When Netanyahu lost the election after his first premiership, crowds exulted. It had been a ‘total catastrophe’. Now he has perfected his salesman’s patter (different products for home and US audiences) and displayed his affinity with the far right, today’s Israel can’t get enough of him. Uri Avnery looks at how Netanyahu became what he is. Or perhaps isn’t.
Mahmoud Abbas has chosen now to write a succinct Op-Ed on why now is the time. For Palestinians it’s now because of the referral to the International Criminal Court. By enclosing the Palestinian demand for statehood tightly within a framework of international law he hopes, at the least, to wrong-foot those who oppose the demand. Gershon Baskin comments on Abbas’ argument. He believes that disputed issues can be resolved, if the negotiations are conducted in secret.
When it comes to elections in ‘the only democracy in the Middle East’ Israel is more like Africa than like any of its European parents. Analysis of results showed that it is not a melting-pot nor indeed that Jews have more in common with each other than with any other. Most voted on tribal lines, Ashkenazi, Sephardi, Mizrahi. The latter two make up more than half of Israel’s population and the left in particular lost out because of its contempt for the greater religiosity and tribal adherence of the poor under-classes.
Arthur Goodman, JfJfP’s diplomatic liaison officer, grew up as a conventional, Israel right-Arabs wrong, Jew. Then came the startling and courageous rebellion of the 1st intifada and the re-telling of Israel’s story by Israel’s new historians. After that, it was JfJfP and his work as an incessant campaigning diplomat in the EU and parliament.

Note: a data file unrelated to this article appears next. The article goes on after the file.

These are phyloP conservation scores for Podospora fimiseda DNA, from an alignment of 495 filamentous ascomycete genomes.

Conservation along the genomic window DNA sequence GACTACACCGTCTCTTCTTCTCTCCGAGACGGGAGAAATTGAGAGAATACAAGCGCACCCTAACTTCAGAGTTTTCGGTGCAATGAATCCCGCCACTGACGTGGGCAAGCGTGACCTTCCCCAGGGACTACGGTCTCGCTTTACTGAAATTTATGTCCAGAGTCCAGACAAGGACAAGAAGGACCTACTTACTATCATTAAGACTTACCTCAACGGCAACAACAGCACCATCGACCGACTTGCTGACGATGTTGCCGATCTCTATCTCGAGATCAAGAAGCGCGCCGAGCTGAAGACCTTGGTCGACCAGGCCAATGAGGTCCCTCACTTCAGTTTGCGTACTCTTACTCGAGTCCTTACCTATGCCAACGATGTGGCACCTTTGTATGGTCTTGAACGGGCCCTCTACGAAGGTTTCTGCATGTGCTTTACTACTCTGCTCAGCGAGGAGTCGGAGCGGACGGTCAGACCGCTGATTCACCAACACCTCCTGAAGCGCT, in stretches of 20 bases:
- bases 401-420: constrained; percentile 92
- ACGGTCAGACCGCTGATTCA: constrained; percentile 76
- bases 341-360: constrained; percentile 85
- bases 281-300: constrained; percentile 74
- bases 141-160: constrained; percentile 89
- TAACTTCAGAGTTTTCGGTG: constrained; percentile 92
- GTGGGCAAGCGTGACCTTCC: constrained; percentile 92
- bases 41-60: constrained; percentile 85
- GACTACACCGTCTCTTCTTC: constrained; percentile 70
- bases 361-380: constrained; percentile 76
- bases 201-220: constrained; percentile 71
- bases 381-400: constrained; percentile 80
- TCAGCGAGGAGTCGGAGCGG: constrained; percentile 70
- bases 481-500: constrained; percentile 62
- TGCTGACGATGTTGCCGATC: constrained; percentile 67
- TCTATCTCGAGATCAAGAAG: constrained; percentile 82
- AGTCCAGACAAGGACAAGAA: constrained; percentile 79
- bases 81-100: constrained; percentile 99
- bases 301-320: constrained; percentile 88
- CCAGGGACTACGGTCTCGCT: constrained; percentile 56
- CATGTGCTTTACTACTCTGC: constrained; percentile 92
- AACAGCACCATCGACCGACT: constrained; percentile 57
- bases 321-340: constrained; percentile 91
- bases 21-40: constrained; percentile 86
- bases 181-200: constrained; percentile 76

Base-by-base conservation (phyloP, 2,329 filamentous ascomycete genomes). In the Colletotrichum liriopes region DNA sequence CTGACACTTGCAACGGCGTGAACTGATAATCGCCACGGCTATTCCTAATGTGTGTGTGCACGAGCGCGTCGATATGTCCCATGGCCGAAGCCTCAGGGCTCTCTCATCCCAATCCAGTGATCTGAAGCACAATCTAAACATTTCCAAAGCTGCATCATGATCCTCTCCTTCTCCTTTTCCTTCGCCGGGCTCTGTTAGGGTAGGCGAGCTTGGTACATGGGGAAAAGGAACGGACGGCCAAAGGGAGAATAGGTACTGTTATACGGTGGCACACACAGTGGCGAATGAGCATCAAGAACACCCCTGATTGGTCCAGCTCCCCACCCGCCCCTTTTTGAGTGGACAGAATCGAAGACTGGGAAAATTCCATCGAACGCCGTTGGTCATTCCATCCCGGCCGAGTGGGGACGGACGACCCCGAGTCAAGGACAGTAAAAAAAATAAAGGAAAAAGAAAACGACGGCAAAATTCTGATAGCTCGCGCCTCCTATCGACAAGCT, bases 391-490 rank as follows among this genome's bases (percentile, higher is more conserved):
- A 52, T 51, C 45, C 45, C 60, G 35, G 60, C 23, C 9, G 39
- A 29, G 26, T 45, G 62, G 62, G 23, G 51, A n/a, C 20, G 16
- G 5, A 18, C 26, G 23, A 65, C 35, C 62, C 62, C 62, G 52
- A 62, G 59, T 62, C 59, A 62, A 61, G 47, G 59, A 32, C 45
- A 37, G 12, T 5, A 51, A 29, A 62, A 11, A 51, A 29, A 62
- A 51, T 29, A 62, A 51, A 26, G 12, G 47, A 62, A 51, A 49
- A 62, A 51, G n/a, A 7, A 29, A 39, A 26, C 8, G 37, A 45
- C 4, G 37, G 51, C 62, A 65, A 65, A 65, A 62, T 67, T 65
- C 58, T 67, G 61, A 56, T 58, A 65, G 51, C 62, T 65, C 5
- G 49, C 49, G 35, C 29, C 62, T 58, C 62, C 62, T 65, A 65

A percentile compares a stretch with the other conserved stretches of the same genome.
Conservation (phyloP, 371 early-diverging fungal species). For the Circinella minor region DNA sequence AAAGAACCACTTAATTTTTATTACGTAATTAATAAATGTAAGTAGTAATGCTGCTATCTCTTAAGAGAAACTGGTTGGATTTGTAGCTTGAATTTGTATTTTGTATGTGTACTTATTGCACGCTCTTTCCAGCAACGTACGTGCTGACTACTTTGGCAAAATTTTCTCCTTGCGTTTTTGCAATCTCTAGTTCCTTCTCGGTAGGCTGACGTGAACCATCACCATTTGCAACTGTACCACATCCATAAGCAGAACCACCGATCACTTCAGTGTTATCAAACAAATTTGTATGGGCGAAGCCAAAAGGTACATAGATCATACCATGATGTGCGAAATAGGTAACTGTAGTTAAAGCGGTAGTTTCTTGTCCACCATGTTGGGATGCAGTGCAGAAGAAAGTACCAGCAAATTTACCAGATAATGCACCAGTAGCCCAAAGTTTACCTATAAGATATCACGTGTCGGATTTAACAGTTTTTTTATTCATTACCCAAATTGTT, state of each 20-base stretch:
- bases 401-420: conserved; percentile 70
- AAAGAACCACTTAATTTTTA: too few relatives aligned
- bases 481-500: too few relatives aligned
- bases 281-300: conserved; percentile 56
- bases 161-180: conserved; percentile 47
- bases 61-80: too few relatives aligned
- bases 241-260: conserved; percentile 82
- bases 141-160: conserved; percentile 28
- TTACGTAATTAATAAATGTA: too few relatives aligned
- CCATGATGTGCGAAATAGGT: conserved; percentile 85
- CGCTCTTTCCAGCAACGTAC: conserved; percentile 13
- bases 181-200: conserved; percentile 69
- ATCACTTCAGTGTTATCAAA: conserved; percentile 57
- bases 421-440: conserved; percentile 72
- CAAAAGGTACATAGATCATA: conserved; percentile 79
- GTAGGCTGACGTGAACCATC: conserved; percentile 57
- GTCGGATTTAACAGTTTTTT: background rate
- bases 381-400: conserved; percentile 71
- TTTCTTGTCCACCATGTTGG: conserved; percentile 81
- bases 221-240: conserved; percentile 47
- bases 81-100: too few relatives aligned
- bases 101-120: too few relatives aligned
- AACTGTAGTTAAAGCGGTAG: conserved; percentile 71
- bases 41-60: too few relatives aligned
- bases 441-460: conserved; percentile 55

This is a fascinating article from 1967 extolling the role of the UK in supporting the establishment and development of Israel and the need for British Jews (most of whom did not want to move to Israel) to support their brethren who did. Palestinians and the ’67 occupation are not mentioned. It is such a different world, when all events took place in the context of the Cold War and the UK still fancied itself as a Great Power.
Regardless of how much land it seizes, how many Palestinians it imprisons, settlements it builds, international laws it breaks – there are no costs for Israel, hence its drift towards extremism. Whatever Palestinians do to assert and protect themselves, Israel will punish them and tensions will rise. This, says Ghassan Khatib, is inevitable. Only outside pressure might have an effect.
Declarations of deadly intent towards, and from, each other constitutes the public relationship of Iran and Israel. In this latest round, Brig. Gen. Mohammad Reza Naqdi is reported by Israeli TV (so far no other news publication has bothered to translate it) to have said yet again that Israel will disappear from the map though whether through its own inherent instability or military force is unclear. Nonetheless PM Netanyahu has lapped it up eagerly as proof that the nuclear talks with Iran should not be happening. Self-publicising Shmuley Boteach uses the speech to liken those in talks with Iran to Chamberlain appeasing Hitler, momentarily forgetting that the mouthy Brig. Gen runs a volunteer militia, not a country. And is pro-Palestinian Saudi Arabia, bombing Iranian allies in Yemen, now Israel’s friend?
In a quick overview of Jews in Britain Tablet magazine harangues the left for pushing policies against the existence of Israel. In fact, Labour is true to the Balfour declaration (see post) which specified that ‘nothing shall be done which may prejudice the civil and religious’ rights of existing non-Jewish communities in Palestine, or the rights and political status enjoyed by Jews in any other country’. Those who appeal to the Balfour declaration appear not to have read it. To criticise the idealised Israel is not to wish for its extermination. Obviously.